14 Aug 2014, Berlin, Germany --- A laboratory technican of the company Icon Genetics prepares proteines from Tobacco plants (Nicotiana benthamiana) for weighing in a laboratory in Halle, August 14, 2014. Icon Genetics develop a technology to mass produce Ebola vaccine with the help of tobacco plants. REUTERS/Axel Schmidt (GERMANY - Tags: HEALTH SCIENCE TECHNOLOGY) --- Image by © AXEL SCHMIDT/Reuters/Corbis
Axel Schmidt—Reuters/Corbis
By Alice Park
November 14, 2014

On Nov. 11 and 12, the World Health Organization (WHO) called the world’s leaders on Ebola to decide which promising experimental therapies to begin rigorously testing in order to fight the West Africa outbreak.

There are many encouraging candidates, from the blood of Ebola survivors to drugs that use the latest developments in genetic engineering. None, however, have been properly tested for safety or effectiveness in human patients. Some have been tested in animal models of the disease and have successfully controlled the virus, but the gold standard for any human treatment, be it drug or vaccine, is testing in patients who have been affected by a disease. Since scientists can’t ethically intentionally infect volunteers with the Ebola virus, regulatory agencies like WHO are considering moving some of these treatments directly from animal studies to infected patients in West Africa.

The committee also reviewed information from 18 Ebola patients who were treated outside of West Africa, some with the experimental therapies.

Medecins Sans Frontieres recently announced that it will host three trials of such therapies at its centers starting in December. The humanitarian aid organization will help an international group of researchers test blood from Ebola survivors, as well as two drugs—favipiravir and brincidofivir, both of which interrupt the Ebola virus’s ability to replicate and were initially developed to control other viral infections.

The WHO committee also discussed how the trials should be set up in order to collect valuable data on the treatments’ effects that will guide future treatment decisions. The process is ongoing as new data and products become available, but here’s what the committee concluded so far:

Four drugs should receive priority

The committee evaluated many different types of drugs but prioritized those that manufacturers are able to make in large amounts quickly. Drugs like ZMapp, the cocktail of antibodies that successfully treated the U.S. aid workers Dr. Kent Brantly and Nancy Writebol, are promising but only available in small quantities. Other antibody-based therapies have the same problem, as do cutting-edge treatments that seek out and bind to the virus’s genes.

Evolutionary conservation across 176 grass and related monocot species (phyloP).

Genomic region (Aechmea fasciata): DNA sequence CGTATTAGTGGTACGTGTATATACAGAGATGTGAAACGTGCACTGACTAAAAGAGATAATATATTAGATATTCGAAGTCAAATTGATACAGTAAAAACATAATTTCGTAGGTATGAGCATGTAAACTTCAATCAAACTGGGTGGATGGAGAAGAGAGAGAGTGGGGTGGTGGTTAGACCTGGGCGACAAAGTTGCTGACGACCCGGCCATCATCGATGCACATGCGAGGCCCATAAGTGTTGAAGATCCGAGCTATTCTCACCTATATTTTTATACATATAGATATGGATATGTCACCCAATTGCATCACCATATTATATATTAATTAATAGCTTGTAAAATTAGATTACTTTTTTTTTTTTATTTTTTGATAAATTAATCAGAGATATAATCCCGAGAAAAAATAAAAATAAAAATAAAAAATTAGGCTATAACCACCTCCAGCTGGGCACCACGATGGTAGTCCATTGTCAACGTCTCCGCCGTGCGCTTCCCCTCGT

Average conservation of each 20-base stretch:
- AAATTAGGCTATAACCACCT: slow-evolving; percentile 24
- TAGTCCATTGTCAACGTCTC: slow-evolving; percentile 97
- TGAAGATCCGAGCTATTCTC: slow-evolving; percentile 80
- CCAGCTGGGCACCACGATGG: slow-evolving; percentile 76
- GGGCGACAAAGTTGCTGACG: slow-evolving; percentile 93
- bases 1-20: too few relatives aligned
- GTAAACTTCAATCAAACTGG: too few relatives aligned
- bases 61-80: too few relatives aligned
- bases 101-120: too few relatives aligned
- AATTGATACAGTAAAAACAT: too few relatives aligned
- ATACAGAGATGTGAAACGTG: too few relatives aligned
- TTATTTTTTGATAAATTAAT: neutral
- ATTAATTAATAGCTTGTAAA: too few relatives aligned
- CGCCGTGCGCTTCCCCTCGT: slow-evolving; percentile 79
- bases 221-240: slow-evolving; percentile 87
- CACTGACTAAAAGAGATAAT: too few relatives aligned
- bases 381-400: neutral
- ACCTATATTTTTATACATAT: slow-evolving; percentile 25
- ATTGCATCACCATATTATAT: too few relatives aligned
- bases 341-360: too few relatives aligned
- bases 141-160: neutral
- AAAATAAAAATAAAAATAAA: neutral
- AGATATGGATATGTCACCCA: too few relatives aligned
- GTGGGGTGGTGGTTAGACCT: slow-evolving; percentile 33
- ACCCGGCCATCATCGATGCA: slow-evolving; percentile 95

The committee therefore focused on other drugs that can be made in sufficient doses to test. These include favipiravir, brincidofivir, toremifine and interferons. While there is little evidence in humans about how well these drugs work against Ebola, their availability made them good candidates to begin testing in trials in West Africa.

Anti-viral drug lamivudine is not effective against Ebola

Data presented by experts to the committee did not show that the antiretroviral drug, which is used to treat HIV and hepatitis B infections, works against Ebola. Ebola belongs to a different family of viruses than HIV and hepatitis B, and while the drug disrupts those viruses’ ability to reproduce, it does little to stop Ebola. The committee recommended that lamivudine not be used to treat Ebola; it will include a list of other ineffective treatments on its website to guide doctors caring for Ebola patients.

Three trials of blood from Ebola survivors are underway

These trials will test both the whole blood and the plasma alone from people who have survived Ebola. WHO announced that it will begin working with local health officials to establish blood donation centers in Liberia to allow survivors to provide blood for study and potential use in treating patients.

Ensuring the proper collection and treatment of the blood is crucial to eliminate other potential infections, including malaria and HIV, the committee said. It also called for a standard way to make sure that all patients receive the same blood components. That way, the trials can precisely determine which parts of the survivors’ blood are useful in fighting Ebola, and which are not.

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